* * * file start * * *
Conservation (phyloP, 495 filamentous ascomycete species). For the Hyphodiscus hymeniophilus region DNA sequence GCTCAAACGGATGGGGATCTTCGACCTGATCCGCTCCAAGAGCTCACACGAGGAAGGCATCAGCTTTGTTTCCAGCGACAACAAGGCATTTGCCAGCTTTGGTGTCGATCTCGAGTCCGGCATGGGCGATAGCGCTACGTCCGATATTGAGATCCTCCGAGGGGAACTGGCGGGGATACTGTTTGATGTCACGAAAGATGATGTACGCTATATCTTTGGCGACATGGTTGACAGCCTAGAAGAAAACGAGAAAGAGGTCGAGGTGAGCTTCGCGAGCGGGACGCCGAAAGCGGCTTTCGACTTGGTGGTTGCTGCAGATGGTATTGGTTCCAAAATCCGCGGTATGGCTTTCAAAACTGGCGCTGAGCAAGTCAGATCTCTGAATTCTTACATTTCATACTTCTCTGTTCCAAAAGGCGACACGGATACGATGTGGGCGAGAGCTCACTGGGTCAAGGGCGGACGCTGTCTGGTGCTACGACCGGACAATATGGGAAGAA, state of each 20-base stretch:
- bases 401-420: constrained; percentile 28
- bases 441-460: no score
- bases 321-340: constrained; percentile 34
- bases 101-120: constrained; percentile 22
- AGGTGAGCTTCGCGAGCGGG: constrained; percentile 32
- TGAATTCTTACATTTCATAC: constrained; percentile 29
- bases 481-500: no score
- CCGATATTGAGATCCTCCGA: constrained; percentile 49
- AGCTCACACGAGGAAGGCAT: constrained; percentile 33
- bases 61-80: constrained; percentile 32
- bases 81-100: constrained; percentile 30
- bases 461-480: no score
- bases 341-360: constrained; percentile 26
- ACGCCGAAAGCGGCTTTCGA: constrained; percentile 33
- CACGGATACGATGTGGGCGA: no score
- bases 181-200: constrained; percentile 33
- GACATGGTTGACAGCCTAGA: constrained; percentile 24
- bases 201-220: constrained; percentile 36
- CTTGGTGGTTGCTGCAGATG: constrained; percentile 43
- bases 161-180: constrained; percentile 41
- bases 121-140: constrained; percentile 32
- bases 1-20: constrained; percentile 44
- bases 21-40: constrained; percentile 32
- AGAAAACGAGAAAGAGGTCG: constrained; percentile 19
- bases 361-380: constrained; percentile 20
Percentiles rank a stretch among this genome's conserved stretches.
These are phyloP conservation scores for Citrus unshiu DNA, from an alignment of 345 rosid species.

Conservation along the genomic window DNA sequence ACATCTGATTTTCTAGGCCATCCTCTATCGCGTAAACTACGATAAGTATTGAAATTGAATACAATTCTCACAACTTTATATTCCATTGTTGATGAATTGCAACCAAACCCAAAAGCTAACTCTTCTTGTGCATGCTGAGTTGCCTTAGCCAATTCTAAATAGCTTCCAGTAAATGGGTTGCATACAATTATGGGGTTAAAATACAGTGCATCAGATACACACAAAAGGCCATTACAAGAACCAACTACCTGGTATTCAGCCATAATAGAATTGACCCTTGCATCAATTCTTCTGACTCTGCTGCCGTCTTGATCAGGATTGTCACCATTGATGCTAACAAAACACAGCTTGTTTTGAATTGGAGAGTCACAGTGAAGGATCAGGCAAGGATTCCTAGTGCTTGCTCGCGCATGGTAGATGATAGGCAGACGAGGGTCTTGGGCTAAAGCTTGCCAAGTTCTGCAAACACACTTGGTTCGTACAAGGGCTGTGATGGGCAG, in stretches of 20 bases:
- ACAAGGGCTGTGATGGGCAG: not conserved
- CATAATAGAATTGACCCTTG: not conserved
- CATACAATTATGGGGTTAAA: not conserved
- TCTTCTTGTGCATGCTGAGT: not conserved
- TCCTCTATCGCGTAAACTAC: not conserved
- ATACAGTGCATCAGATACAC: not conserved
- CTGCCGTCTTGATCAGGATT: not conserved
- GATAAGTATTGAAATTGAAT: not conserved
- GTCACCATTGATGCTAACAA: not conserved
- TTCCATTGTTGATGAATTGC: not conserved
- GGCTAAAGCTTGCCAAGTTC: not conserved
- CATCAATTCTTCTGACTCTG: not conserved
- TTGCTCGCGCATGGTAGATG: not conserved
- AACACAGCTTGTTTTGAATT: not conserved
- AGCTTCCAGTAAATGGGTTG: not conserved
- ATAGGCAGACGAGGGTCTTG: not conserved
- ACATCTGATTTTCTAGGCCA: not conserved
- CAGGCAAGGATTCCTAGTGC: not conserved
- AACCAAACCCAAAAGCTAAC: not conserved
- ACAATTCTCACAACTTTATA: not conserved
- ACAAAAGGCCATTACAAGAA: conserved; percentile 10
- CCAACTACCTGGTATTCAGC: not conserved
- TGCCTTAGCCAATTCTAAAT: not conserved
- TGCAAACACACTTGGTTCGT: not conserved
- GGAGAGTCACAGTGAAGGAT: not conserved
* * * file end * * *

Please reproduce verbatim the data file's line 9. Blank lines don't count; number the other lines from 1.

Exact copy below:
- CCGATATTGAGATCCTCCGA: constrained; percentile 49